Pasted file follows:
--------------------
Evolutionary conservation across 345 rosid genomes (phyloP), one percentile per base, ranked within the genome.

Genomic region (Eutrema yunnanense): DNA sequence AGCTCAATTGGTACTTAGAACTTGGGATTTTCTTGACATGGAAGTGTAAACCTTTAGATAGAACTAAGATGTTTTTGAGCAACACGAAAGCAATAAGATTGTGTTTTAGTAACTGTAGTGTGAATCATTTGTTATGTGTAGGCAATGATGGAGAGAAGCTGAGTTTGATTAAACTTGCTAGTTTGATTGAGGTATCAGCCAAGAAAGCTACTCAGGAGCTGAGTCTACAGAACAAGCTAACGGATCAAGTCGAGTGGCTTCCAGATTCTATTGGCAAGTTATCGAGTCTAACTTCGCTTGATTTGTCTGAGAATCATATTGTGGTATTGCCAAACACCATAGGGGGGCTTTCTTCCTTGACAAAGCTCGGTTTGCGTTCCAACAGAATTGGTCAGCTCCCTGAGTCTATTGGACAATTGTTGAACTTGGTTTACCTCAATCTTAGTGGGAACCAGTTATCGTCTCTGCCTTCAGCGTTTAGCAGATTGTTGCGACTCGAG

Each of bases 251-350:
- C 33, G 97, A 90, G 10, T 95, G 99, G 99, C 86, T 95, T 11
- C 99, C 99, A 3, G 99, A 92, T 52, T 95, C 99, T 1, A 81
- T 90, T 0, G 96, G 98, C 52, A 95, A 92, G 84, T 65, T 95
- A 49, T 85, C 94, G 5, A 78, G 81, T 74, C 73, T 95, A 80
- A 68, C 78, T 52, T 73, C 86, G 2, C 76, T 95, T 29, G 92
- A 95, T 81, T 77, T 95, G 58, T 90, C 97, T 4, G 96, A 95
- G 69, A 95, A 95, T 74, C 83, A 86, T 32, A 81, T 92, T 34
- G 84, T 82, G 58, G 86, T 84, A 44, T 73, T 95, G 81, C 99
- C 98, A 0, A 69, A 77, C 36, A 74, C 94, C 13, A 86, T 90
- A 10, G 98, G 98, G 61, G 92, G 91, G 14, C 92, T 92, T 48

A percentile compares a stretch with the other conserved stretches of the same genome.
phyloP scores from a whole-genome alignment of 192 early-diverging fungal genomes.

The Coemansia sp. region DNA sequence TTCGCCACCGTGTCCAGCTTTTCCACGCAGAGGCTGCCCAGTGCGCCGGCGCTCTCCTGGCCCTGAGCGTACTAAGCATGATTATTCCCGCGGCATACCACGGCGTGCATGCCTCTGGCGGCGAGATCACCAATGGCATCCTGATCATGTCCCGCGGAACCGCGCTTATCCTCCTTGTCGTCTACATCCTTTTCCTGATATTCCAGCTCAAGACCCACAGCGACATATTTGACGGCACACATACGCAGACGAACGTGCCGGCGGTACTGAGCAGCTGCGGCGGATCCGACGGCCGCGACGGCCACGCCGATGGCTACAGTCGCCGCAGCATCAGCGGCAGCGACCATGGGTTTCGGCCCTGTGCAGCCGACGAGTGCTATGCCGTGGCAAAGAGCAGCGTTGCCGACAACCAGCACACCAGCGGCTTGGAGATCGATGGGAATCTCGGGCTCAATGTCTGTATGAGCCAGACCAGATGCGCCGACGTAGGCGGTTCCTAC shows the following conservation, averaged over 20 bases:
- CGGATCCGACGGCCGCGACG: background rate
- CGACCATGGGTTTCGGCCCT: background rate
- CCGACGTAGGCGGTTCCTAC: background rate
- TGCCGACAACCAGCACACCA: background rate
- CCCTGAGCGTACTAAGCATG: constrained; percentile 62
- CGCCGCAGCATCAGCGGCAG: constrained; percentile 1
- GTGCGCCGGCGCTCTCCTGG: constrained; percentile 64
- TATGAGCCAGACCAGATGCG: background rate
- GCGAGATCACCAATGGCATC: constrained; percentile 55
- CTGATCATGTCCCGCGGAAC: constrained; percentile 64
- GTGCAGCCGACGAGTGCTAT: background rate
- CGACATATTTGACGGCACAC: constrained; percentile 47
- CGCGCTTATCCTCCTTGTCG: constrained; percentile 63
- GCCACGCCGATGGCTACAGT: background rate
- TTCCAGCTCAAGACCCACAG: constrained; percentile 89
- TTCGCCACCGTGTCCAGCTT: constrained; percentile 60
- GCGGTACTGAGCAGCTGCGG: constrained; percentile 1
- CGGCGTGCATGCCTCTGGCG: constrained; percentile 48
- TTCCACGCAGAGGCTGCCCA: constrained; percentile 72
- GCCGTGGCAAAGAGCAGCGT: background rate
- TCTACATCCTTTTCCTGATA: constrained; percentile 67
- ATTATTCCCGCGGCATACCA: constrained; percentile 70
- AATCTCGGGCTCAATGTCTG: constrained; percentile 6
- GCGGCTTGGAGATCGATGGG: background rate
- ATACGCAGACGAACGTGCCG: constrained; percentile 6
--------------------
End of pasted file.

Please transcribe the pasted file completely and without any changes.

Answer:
Evolutionary conservation across 345 rosid genomes (phyloP), one percentile per base, ranked within the genome.

Genomic region (Eutrema yunnanense): DNA sequence AGCTCAATTGGTACTTAGAACTTGGGATTTTCTTGACATGGAAGTGTAAACCTTTAGATAGAACTAAGATGTTTTTGAGCAACACGAAAGCAATAAGATTGTGTTTTAGTAACTGTAGTGTGAATCATTTGTTATGTGTAGGCAATGATGGAGAGAAGCTGAGTTTGATTAAACTTGCTAGTTTGATTGAGGTATCAGCCAAGAAAGCTACTCAGGAGCTGAGTCTACAGAACAAGCTAACGGATCAAGTCGAGTGGCTTCCAGATTCTATTGGCAAGTTATCGAGTCTAACTTCGCTTGATTTGTCTGAGAATCATATTGTGGTATTGCCAAACACCATAGGGGGGCTTTCTTCCTTGACAAAGCTCGGTTTGCGTTCCAACAGAATTGGTCAGCTCCCTGAGTCTATTGGACAATTGTTGAACTTGGTTTACCTCAATCTTAGTGGGAACCAGTTATCGTCTCTGCCTTCAGCGTTTAGCAGATTGTTGCGACTCGAG

Each of bases 251-350:
- C 33, G 97, A 90, G 10, T 95, G 99, G 99, C 86, T 95, T 11
- C 99, C 99, A 3, G 99, A 92, T 52, T 95, C 99, T 1, A 81
- T 90, T 0, G 96, G 98, C 52, A 95, A 92, G 84, T 65, T 95
- A 49, T 85, C 94, G 5, A 78, G 81, T 74, C 73, T 95, A 80
- A 68, C 78, T 52, T 73, C 86, G 2, C 76, T 95, T 29, G 92
- A 95, T 81, T 77, T 95, G 58, T 90, C 97, T 4, G 96, A 95
- G 69, A 95, A 95, T 74, C 83, A 86, T 32, A 81, T 92, T 34
- G 84, T 82, G 58, G 86, T 84, A 44, T 73, T 95, G 81, C 99
- C 98, A 0, A 69, A 77, C 36, A 74, C 94, C 13, A 86, T 90
- A 10, G 98, G 98, G 61, G 92, G 91, G 14, C 92, T 92, T 48

A percentile compares a stretch with the other conserved stretches of the same genome.
phyloP scores from a whole-genome alignment of 192 early-diverging fungal genomes.

The Coemansia sp. region DNA sequence TTCGCCACCGTGTCCAGCTTTTCCACGCAGAGGCTGCCCAGTGCGCCGGCGCTCTCCTGGCCCTGAGCGTACTAAGCATGATTATTCCCGCGGCATACCACGGCGTGCATGCCTCTGGCGGCGAGATCACCAATGGCATCCTGATCATGTCCCGCGGAACCGCGCTTATCCTCCTTGTCGTCTACATCCTTTTCCTGATATTCCAGCTCAAGACCCACAGCGACATATTTGACGGCACACATACGCAGACGAACGTGCCGGCGGTACTGAGCAGCTGCGGCGGATCCGACGGCCGCGACGGCCACGCCGATGGCTACAGTCGCCGCAGCATCAGCGGCAGCGACCATGGGTTTCGGCCCTGTGCAGCCGACGAGTGCTATGCCGTGGCAAAGAGCAGCGTTGCCGACAACCAGCACACCAGCGGCTTGGAGATCGATGGGAATCTCGGGCTCAATGTCTGTATGAGCCAGACCAGATGCGCCGACGTAGGCGGTTCCTAC shows the following conservation, averaged over 20 bases:
- CGGATCCGACGGCCGCGACG: background rate
- CGACCATGGGTTTCGGCCCT: background rate
- CCGACGTAGGCGGTTCCTAC: background rate
- TGCCGACAACCAGCACACCA: background rate
- CCCTGAGCGTACTAAGCATG: constrained; percentile 62
- CGCCGCAGCATCAGCGGCAG: constrained; percentile 1
- GTGCGCCGGCGCTCTCCTGG: constrained; percentile 64
- TATGAGCCAGACCAGATGCG: background rate
- GCGAGATCACCAATGGCATC: constrained; percentile 55
- CTGATCATGTCCCGCGGAAC: constrained; percentile 64
- GTGCAGCCGACGAGTGCTAT: background rate
- CGACATATTTGACGGCACAC: constrained; percentile 47
- CGCGCTTATCCTCCTTGTCG: constrained; percentile 63
- GCCACGCCGATGGCTACAGT: background rate
- TTCCAGCTCAAGACCCACAG: constrained; percentile 89
- TTCGCCACCGTGTCCAGCTT: constrained; percentile 60
- GCGGTACTGAGCAGCTGCGG: constrained; percentile 1
- CGGCGTGCATGCCTCTGGCG: constrained; percentile 48
- TTCCACGCAGAGGCTGCCCA: constrained; percentile 72
- GCCGTGGCAAAGAGCAGCGT: background rate
- TCTACATCCTTTTCCTGATA: constrained; percentile 67
- ATTATTCCCGCGGCATACCA: constrained; percentile 70
- AATCTCGGGCTCAATGTCTG: constrained; percentile 6
- GCGGCTTGGAGATCGATGGG: background rate
- ATACGCAGACGAACGTGCCG: constrained; percentile 6